Six Tips for Taking Your Pets on the Road
June 12, 2019
For many of us, a vacation just wouldn’t be the same without our four-legged companions. The U.S. Travel Association reports that 18% of adult leisure travelers now take Fido or Fifi with them when they hit the road. Unfortunately, 98% of pets aren’t properly restrained in the car, according to the pet safety group, Bark Buckle UP.
These tips can keep your pet (and your passengers) safe:
Restrain your pet
You wouldn’t dream of letting a passenger ride without a seat belt. Why take a similar risk with your cherished pet? A well-ventilated carrier that’s buckled in prevents injury to both you and your pet. In a 30-mph crash, a 60-pound dog can slam into you with 2,700 pounds of force.
If locking your furry friend in a crate just isn’t your style, you can try a dog safety harness that attaches to your car’s rear seat belt. Bark Buckle UP recommends IMMI’s PetBuckle brand, available at major pet retailers.
Miniature breeds may benefit from a doggy booster seat so they can see out the windows. If you use one, make sure you secure your pet with a harness rather than a collar to avoid choking.
The backseat is best
As with a child, your pet is safest in the back seat. If you’re using a harness instead of a carrier, that’s a must. Your pet faces the same crush-injury dangers from front-seat airbags as a small child.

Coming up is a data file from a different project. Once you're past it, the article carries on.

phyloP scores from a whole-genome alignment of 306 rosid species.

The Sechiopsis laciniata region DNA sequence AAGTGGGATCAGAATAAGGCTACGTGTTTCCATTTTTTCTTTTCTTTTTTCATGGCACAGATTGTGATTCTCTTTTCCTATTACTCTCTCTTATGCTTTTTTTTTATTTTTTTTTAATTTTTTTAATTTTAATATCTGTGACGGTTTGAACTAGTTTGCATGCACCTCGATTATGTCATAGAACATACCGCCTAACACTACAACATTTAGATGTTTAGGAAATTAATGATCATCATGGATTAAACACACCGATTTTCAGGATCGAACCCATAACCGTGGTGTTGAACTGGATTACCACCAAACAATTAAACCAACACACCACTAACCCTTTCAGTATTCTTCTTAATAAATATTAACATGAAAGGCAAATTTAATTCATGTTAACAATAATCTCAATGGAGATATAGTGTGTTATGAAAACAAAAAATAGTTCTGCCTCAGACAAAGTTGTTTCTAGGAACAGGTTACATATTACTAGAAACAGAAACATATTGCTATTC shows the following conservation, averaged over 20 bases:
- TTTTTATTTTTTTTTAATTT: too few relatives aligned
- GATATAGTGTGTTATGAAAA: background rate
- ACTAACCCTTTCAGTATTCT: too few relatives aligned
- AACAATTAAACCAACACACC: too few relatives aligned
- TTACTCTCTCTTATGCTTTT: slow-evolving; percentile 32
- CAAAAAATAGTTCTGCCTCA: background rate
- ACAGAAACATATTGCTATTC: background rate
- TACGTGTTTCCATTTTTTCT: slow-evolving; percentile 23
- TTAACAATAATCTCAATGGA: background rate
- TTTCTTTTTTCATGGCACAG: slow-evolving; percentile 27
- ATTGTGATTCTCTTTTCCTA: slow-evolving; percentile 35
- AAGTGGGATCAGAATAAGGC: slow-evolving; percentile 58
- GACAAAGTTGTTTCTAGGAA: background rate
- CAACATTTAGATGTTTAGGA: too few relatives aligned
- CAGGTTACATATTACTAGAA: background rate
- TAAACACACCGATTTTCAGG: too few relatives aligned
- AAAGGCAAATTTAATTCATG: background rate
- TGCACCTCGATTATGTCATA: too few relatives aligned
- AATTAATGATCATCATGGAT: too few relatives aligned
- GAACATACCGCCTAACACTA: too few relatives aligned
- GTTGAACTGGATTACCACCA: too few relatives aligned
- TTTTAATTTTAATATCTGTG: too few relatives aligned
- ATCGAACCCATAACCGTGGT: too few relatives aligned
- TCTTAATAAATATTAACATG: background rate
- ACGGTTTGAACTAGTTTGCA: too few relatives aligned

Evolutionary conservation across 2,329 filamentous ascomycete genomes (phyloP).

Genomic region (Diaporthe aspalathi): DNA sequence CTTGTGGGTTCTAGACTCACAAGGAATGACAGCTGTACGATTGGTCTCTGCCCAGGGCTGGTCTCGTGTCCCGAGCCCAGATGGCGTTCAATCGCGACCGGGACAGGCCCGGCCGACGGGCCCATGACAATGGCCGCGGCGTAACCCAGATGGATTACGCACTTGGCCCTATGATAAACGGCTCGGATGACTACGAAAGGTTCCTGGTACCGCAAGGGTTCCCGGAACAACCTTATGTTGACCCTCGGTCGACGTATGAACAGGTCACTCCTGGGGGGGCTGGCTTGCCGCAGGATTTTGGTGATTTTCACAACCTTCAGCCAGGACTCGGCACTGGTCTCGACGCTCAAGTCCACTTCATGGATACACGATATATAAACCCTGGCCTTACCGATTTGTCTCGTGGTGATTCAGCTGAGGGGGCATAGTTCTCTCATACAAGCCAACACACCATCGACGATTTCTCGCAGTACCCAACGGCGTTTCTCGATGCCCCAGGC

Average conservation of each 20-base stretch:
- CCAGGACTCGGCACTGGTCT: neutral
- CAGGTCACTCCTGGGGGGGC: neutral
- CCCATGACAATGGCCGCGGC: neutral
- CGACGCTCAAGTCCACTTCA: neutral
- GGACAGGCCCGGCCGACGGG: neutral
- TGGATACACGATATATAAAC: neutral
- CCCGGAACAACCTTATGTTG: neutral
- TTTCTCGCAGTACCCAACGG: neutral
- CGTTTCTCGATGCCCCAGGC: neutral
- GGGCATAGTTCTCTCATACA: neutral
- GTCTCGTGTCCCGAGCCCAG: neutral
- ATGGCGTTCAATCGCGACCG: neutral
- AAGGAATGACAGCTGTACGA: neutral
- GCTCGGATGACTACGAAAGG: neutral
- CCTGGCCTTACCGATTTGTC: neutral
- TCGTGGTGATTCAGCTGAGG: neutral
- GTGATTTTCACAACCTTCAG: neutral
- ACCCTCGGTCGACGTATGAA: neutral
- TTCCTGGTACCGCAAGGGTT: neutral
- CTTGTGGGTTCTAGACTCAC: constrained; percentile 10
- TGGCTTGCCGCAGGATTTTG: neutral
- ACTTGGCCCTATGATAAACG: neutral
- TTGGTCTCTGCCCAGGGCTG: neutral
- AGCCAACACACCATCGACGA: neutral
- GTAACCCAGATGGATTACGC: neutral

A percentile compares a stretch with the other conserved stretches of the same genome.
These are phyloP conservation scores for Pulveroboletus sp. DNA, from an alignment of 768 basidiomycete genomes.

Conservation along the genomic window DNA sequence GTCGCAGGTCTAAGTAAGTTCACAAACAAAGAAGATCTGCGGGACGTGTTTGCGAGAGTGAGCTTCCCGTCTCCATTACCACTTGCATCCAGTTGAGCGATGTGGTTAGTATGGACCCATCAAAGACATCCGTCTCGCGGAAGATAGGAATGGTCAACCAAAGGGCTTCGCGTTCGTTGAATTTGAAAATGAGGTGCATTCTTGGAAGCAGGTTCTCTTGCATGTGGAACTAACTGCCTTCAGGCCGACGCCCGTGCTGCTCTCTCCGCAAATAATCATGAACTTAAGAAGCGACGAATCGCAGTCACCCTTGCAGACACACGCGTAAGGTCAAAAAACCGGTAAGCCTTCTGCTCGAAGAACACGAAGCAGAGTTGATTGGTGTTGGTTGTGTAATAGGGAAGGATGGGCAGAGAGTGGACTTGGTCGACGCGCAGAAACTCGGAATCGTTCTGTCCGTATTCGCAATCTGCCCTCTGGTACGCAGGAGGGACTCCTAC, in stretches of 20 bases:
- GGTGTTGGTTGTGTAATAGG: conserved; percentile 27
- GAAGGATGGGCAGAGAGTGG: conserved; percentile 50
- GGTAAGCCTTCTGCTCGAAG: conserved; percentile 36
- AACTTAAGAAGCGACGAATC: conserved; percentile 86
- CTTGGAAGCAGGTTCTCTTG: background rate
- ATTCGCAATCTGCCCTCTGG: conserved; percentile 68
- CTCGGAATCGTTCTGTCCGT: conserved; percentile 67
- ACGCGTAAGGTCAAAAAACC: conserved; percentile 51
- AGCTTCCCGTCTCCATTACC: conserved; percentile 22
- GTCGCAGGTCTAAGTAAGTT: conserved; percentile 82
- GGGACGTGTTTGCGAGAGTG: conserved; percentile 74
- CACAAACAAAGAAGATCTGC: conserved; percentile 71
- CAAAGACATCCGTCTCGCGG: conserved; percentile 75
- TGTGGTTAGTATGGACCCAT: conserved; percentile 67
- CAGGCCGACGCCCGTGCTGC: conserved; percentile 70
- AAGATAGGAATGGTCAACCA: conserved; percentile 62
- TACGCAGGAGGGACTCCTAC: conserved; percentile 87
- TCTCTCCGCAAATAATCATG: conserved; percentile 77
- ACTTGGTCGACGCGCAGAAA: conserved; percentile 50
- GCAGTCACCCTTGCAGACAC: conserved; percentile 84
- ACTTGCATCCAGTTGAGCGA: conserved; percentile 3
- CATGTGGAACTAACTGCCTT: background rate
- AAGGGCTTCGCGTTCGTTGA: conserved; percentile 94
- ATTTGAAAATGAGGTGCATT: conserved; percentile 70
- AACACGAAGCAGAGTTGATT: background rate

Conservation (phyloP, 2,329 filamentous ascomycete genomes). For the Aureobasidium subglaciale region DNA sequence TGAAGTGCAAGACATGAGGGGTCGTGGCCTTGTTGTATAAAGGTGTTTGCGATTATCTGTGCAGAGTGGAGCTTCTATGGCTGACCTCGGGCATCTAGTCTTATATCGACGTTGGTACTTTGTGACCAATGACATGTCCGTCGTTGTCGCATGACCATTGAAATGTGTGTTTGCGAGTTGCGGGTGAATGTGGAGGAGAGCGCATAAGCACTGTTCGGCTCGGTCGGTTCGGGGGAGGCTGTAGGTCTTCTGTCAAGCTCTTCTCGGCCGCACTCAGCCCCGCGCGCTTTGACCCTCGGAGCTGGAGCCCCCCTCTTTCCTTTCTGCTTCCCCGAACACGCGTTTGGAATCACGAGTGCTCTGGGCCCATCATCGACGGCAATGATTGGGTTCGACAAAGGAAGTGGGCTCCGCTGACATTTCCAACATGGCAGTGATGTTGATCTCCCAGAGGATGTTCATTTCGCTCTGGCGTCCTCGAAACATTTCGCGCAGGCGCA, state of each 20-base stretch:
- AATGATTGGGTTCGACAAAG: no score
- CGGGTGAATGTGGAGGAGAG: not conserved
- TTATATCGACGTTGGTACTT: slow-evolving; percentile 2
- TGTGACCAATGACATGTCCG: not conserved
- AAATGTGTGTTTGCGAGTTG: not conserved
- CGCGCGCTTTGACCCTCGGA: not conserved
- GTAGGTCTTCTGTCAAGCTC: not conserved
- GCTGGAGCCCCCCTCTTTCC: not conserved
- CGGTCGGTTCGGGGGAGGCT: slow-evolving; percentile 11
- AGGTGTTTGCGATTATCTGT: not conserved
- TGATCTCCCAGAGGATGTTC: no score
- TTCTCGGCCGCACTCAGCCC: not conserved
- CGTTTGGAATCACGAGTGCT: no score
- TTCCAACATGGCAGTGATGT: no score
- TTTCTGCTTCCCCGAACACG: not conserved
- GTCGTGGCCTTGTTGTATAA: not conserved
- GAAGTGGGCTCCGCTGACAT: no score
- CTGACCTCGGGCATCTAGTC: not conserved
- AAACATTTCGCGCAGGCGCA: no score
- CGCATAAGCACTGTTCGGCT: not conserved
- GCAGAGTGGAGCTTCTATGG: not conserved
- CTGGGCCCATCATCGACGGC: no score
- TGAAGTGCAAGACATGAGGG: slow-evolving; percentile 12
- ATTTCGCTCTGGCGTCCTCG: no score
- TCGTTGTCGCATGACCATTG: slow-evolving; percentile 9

No flappin’ ears
As much as dogs love to stick their heads out the window, don’t allow it. Not only can they suffer injuries from flying road debris (even insects can seriously wound a dog’s eyes), they can develop respiratory trouble from having cold air forced into their lungs.
No riding in pickup beds
While Washington law allows you to carry your dog in a pickup bed provided you crate or harness it (RCW 46.61.660), it’s still a bad idea. In a serious crash, even a crated dog has minimal protection.
Talk to your vet
If your dog or cat experience anxiety and aren’t happy travelers, your vet may be able to prescribe a mild sedative to ease the trip.
Pack both food and water
Considering he might happily drink out of your toilet given the chance, your dog’s digestive system is surprisingly delicate. Vets recommend slowly introducing dogs to new water sources to avoid unpleasant surprises.